"I went back to where I had left the Hubbards, but they had gone, and I never saw them again"
Eyewitness account: Charles E Lauriat, American bookseller
Charles E Lauriat survived the sinking of the Lusitania. He was a bookseller in Boston and had been travelling to London on business. On the day of the attack, he went up on the deck for a walk following lunch. He saw Mr and Mrs Hubbard standing by the rail, and the three talked. It was at that moment the torpedo struck. Lauriat described the impact as not severe: "It was a heavy, rather muffled sound, but the good ship trembled for a moment under the force of the blow..."
He saw a shower of coal and steam and some debris hurled into the air between the second and third funnels, then heard the fall of gratings and other wreckage. "I went straight down to my stateroom. The boat had taken a list to starboard, but was not acute, and so I had no difficulty in making my way to and from my cabin."
Lauriat tied on a life belt and went up on deck to the port side. "I went back to the spot where I had left the Hubbards, but they had gone, and I never saw them again." Sensing the ship would sink he made his way back to his room: "I remembered one or two personal things which I very much wanted, and I figured that I had time to go down and get them. If I didn't come through the final plunge, I wanted to feel I had them with me..."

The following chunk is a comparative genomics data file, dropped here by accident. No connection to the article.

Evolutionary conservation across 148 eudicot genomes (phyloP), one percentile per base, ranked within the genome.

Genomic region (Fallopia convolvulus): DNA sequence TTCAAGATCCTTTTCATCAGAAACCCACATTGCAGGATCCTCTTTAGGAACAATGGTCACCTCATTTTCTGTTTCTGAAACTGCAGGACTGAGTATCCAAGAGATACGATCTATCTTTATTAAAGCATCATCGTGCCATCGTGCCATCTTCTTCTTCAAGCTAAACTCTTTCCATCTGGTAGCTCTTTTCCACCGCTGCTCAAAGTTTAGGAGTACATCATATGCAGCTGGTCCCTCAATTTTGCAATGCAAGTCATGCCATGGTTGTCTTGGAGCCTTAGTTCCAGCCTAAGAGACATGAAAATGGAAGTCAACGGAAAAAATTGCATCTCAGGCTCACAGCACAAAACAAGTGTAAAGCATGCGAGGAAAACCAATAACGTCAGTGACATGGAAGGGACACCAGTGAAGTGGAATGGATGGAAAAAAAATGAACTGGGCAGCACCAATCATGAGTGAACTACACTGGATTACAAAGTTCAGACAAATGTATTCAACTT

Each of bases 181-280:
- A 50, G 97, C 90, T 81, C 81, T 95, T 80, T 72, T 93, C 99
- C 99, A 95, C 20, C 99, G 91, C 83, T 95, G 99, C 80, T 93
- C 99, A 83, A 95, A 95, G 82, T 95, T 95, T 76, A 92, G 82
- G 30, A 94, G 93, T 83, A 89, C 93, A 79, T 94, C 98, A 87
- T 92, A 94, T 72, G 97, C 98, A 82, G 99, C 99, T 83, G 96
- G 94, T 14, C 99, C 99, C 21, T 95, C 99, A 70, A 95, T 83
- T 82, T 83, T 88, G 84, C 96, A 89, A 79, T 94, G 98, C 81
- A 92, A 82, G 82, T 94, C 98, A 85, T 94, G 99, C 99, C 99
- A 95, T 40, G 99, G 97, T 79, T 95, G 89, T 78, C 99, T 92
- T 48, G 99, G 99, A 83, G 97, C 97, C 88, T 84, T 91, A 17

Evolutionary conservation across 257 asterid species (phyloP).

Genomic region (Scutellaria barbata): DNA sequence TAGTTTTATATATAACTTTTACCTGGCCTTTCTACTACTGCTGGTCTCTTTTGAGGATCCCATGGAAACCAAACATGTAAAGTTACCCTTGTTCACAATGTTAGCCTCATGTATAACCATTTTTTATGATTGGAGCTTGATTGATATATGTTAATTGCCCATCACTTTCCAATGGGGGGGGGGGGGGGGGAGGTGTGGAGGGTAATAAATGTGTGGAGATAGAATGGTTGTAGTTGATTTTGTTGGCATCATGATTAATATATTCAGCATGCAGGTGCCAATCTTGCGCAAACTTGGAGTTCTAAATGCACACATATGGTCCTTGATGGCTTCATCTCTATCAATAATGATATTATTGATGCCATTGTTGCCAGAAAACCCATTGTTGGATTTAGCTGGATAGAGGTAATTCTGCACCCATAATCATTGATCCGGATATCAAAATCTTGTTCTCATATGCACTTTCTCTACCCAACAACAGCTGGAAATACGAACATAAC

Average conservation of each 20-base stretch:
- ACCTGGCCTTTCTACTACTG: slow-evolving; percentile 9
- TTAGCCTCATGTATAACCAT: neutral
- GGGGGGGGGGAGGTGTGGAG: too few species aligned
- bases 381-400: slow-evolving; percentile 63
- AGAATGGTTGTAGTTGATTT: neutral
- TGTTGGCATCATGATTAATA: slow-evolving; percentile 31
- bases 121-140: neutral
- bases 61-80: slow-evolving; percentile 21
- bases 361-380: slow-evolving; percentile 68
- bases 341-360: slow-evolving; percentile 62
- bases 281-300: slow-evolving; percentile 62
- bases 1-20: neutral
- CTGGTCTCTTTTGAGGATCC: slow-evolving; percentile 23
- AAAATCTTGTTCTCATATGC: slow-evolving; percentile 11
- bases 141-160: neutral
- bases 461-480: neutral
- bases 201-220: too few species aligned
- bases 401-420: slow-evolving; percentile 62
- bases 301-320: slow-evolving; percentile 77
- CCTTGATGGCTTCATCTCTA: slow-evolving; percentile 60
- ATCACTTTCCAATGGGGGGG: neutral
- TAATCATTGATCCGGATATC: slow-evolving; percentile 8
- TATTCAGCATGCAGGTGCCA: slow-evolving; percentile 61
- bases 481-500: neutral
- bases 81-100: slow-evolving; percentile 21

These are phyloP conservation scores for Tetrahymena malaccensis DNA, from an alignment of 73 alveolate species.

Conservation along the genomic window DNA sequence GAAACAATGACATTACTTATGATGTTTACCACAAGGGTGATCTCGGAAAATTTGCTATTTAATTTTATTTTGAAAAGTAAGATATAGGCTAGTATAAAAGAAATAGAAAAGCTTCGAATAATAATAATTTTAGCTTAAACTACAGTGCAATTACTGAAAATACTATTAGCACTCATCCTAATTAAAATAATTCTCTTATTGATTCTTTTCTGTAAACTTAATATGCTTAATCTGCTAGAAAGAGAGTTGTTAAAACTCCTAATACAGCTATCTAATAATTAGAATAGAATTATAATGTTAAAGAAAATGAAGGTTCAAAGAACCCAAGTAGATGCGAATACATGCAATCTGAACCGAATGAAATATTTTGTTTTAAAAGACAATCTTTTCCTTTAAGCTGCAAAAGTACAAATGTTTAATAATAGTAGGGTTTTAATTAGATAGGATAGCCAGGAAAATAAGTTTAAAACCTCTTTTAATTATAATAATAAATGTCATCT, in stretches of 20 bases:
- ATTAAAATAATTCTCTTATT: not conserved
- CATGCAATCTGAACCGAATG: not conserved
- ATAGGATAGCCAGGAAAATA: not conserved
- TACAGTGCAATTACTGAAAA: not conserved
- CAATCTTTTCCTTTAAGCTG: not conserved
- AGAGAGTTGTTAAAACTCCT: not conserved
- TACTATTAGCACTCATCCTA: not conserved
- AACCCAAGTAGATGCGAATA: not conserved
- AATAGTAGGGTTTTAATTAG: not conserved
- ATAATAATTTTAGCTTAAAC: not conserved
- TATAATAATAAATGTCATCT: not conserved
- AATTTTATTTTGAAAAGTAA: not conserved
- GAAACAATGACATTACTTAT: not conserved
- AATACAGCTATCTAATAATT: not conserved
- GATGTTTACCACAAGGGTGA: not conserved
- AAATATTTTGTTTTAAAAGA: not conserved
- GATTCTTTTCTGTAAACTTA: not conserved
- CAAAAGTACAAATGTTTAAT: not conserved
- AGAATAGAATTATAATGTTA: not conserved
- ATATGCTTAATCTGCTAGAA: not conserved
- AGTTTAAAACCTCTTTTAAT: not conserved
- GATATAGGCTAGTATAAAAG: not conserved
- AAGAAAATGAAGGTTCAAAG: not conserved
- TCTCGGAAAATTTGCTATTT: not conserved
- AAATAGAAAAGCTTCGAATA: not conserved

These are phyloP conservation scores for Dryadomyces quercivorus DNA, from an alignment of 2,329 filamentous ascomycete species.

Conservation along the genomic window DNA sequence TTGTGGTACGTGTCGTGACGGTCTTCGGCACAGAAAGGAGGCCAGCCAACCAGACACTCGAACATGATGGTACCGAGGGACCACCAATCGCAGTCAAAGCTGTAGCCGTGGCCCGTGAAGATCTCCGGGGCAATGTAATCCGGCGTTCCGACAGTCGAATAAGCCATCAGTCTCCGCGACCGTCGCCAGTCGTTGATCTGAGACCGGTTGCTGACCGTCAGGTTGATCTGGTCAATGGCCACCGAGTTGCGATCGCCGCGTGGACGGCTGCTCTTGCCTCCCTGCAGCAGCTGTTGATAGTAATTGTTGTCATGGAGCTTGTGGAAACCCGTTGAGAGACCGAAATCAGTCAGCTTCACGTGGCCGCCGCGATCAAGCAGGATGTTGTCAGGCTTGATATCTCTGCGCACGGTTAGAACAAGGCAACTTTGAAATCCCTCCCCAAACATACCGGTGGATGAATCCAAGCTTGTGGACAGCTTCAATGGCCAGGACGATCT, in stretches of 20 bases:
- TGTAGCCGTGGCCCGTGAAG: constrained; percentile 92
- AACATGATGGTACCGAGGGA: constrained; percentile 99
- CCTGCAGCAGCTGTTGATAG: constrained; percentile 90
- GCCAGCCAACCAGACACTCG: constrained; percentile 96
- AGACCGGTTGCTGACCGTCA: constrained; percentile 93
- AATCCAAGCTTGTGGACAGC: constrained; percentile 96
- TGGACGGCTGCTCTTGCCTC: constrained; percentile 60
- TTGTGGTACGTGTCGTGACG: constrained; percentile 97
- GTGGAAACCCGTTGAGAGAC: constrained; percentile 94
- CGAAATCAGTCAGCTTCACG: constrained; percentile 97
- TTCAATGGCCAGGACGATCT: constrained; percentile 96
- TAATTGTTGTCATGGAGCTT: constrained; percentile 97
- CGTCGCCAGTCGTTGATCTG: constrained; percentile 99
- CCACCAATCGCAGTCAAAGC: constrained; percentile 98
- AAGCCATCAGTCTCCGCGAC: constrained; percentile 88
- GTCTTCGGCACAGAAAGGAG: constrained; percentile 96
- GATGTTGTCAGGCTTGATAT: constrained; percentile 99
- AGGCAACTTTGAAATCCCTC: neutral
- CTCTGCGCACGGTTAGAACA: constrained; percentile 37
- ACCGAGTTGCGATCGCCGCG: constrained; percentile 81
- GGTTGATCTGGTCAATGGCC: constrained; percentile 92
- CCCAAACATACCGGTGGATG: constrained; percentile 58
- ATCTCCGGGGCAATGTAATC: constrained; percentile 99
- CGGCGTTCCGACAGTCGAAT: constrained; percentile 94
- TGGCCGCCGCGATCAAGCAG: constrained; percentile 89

Realising that the nearest life boat might not be launched in time, he jumped into the water and swam away from the ship. "The sea was wonderfully smooth, and it seemed to me that if one could keep clear of the wreck and pick up a lifeboat, that it could be manned and that we could go back and get many survivors. I was able to work this out quite as I planned."
He swam to a lifeboat and climbed aboard and helped stabilise it. By this time 14 others were on board. They headed "back into the wreckage and picked up those who seemed most urgently in need". Then they rowed toward the shore. "I steered for a lighthouse on the coast. It was a good long row ashore and I knew we could not get there until after dark".
The lighthouse was the Head of Old Kinsale. After about two miles they came across a small fishing boat, which took them on board. "The old fishermen did everything in their power for us; they pulled up all the blankets from their bunks, they started the fire and made us tea. There were over 80 people on that small boat."
They transferred to a steamer, The Flying Fish, and it took them to the pier in Queenstown. "When we went up the street in Queenstown it was filled with people willing to help and do anything in their power to relieve our sufferings. I never saw anything more spontaneous or genuine or more freely given than the Irish hospitality of Queenstown."